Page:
Today, we know that mixed-use development has important public health benefits.  It is important that our laws reflect current scientific knowledge and technical practice.  Notwithstanding the recent obstructionism of the Republic caucus, the lesson we can take from the Tea Party Revolution is that government can and should be continually reformed.   Applying that lesson to  Section 221 of the National Housing Act would result in a better Longfellow Station.

Get in my head – downtown population

So one of the things I think about when I’m walking around is how to accommodate increased population density in Minneapolis.  Not because I think that population size is a good measure of a city’s vitality or success – since most American city’s borders no longer extend with growth, it is a meaningless measure.

Instead it is a selfish thought:  I prefer to use transit to get around, and in order to build a good rapid transit system with current levels of car ownership, the population density will need to be roughly doubled.

In my mind, the population allocation would be about 50,000 each to North and Northeast, and 100,000 each to Downtown and South (and I think South could probably take even more).  Can you tell I play SimCity?

Downtown is currently estimated to have about 30,000 people, of whom around 20,000 were counted in the last census (which makes the estimate seem reasonable, considering the explosive growth in residential buildings downtown in the last decade).  So is there even room for 70,000 more people?

That’s what I aim to find out:  I will use bing maps’ polygon generator tool, which automatically calculates the area of the polygon in square feet, to create a map of all the developable parcels downtown.

First I divided Downtown into 8 districts:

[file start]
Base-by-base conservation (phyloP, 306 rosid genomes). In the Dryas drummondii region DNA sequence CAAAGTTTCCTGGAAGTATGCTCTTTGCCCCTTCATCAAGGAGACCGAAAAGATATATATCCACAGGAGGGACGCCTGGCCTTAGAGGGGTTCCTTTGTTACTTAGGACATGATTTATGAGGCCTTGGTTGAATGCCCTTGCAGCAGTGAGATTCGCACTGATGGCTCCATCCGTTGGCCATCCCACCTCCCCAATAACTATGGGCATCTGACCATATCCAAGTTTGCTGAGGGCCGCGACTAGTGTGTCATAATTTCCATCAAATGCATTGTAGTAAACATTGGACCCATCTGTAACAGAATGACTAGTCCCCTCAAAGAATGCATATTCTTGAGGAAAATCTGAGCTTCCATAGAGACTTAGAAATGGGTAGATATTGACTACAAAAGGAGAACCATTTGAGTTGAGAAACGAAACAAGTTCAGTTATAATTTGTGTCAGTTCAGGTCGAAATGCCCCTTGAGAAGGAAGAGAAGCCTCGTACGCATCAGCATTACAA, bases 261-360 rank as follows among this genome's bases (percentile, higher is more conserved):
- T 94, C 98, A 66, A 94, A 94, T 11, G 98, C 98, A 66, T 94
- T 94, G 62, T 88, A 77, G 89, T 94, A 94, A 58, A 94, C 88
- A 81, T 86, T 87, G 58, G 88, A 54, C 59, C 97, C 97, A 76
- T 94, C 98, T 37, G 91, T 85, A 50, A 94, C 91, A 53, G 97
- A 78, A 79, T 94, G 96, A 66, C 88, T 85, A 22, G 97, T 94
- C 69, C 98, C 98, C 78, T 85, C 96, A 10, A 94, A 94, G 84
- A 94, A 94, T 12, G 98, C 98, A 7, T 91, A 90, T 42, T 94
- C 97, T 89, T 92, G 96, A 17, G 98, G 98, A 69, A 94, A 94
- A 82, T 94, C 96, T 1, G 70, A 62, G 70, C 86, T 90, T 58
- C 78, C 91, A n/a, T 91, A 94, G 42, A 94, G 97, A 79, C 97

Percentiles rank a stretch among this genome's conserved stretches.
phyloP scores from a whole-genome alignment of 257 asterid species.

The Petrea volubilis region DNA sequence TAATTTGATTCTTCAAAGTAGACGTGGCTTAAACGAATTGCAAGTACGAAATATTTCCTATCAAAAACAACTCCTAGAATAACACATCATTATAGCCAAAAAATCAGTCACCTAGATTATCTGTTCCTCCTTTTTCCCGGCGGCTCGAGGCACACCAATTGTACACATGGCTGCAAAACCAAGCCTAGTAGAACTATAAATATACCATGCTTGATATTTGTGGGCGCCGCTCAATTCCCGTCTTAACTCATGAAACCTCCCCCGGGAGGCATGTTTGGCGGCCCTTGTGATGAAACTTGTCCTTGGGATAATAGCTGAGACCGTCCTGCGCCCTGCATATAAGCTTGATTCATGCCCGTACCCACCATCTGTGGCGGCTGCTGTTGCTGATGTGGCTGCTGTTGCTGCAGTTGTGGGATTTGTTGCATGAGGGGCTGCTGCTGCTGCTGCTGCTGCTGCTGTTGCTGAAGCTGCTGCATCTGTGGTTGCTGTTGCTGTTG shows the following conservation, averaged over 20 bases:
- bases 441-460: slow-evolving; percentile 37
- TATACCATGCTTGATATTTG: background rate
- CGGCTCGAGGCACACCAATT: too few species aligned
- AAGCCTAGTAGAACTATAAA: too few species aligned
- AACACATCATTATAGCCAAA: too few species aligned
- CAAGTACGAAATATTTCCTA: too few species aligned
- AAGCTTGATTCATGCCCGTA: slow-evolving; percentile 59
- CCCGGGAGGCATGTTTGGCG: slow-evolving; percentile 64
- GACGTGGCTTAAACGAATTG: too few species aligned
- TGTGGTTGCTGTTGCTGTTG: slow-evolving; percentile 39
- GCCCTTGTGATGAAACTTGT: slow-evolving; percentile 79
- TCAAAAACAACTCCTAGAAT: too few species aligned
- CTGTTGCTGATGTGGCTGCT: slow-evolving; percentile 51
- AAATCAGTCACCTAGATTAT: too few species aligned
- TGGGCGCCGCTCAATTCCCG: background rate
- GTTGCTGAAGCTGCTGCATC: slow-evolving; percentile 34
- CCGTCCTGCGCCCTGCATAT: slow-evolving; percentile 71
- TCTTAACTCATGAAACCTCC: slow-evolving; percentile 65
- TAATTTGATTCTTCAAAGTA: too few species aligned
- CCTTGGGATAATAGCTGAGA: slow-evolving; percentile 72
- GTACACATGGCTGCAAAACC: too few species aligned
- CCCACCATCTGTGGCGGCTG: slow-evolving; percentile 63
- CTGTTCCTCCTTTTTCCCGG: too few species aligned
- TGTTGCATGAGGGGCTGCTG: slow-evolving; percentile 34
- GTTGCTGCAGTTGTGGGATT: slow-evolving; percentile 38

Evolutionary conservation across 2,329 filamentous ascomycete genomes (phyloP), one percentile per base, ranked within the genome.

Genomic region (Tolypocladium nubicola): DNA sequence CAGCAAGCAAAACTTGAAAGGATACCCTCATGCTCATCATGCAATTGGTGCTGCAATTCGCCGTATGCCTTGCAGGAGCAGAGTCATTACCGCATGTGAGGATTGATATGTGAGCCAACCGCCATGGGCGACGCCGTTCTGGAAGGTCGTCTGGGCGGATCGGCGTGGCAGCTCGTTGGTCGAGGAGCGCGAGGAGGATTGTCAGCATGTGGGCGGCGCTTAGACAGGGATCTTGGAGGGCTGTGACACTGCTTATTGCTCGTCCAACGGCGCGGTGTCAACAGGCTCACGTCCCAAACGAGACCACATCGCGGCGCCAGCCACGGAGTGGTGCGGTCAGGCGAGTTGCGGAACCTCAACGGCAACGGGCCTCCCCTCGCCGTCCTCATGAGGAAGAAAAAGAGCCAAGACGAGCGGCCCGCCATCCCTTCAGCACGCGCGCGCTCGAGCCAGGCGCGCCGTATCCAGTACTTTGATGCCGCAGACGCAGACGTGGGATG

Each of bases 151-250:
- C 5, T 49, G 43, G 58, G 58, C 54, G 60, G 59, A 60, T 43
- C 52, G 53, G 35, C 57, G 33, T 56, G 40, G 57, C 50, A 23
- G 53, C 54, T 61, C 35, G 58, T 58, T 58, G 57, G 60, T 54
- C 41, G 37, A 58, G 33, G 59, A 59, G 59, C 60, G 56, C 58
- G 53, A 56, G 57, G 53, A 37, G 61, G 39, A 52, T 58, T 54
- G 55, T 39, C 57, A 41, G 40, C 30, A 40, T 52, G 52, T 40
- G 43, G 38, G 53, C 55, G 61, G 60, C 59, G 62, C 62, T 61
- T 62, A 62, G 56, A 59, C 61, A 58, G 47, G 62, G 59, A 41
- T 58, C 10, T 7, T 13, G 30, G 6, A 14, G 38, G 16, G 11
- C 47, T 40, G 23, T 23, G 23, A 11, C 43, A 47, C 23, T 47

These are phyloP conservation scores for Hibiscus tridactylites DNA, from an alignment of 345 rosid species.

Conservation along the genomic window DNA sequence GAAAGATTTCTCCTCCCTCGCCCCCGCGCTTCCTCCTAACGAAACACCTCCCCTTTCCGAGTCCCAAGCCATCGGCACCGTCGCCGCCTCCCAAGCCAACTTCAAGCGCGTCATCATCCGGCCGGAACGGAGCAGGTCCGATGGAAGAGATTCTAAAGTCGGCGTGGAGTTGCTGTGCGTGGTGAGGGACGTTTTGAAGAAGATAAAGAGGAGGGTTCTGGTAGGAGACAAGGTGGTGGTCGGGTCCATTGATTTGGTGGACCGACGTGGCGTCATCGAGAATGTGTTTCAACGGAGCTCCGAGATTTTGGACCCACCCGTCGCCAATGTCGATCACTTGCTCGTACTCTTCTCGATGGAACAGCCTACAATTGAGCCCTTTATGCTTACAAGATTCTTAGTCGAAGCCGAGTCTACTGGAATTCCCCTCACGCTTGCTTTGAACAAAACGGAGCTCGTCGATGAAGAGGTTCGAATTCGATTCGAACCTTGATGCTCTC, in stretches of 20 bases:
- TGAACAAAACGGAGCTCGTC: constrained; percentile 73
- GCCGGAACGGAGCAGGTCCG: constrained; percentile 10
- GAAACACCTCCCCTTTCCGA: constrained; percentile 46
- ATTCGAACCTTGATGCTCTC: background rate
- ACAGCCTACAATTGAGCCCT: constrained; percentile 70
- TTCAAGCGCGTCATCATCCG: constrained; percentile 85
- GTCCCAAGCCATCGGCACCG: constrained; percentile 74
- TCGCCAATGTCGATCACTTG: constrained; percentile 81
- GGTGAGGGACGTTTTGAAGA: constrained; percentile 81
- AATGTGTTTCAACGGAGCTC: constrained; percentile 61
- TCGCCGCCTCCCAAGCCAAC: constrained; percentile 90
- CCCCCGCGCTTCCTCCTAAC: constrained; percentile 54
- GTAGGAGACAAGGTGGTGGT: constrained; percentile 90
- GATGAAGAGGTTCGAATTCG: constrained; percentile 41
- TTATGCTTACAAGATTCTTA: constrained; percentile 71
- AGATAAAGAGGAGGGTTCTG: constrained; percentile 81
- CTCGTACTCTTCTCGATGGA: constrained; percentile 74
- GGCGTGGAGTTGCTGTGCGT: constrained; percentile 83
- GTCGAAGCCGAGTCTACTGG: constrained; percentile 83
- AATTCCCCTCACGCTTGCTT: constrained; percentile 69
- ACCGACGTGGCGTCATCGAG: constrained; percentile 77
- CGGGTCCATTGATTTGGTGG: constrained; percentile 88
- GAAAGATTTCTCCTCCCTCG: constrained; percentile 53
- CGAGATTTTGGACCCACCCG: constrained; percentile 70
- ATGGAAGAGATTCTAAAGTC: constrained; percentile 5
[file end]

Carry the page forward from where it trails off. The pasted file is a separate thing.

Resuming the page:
There’s North Loop, Market/Twinsville, Warehouse/Theater District, Harmon Place, Loring Park, Core/Gateway, Mill District, East Downtown, and Elliot Park.

All of these neighborhoods have identifiable characteristics that distinguish them from one another, although of course the borders are hazy.  Although East Downtown, and Twinsville don’t exist yet, they are areas that are currently distinct from their neighbors.  And I’ll admit, I made up the Market District because I abhor multiple modifiers (like East Lyndale Ave North), and the North Loop plan gives it the boring moniker “Upper North Loop.”

At this point I’m not sure what average density to calculate these parcels at.  80 units/acre seems to reasonable, as it would represent a balance of low-rise and mid-rise (four and eight stories, respectively, in my definition) with a few high-rises (ten stories or higher) thrown in the mix.

But a transit-supportive urban policy should really focus high-density development downtown.  If only developments of six stories or higher are considered (floor area ratio is really a better measure, but I’m not sure I’m qualified to guess at what is realistic – FAR=8?), then average densities could be brought to 100 or 130 units per acre.  I’m not sure it’s realistic to expect much more than that – Minneapolis will never be Manhattan and I probably wouldn’t want it to be.

So look out in the next few weeks for a district-by-district breakdown of what kind of population increase can be expected.  And cross your fingers that it will total 70,000.

Hawthorne EcoVillage

Coming home from my week-long vacation, I was eager to catch up with my imaginary internet friends – those bleary-eyed bloggers who continually spout their opinions about urban issues.  One of my favorites is Steve Berg of MinnPost, actually a blogojournalist who writes about things going on around Minneapolis and St Paul, and upon my return I found on his site an interesting juxtaposition of two articles that I’d like to mention here.

First, the most recent article is a discussion of the recent CEOs for Cities report called Driven Apart: How Sprawl is Lengthening our Commutes and Why Misleading Mobility Measures are Making Things Worse.  I’m looking forward to reading the report as it promises to be full of ammo for showing how land use patterns cause transportation problems that cost money and lives and degrade the environment.  Hopefully it’s getting attention from more than the usual band of knuckleheads because Americans usually hide their head in the sand when it comes to the consequences of their sprawling settlement pattern.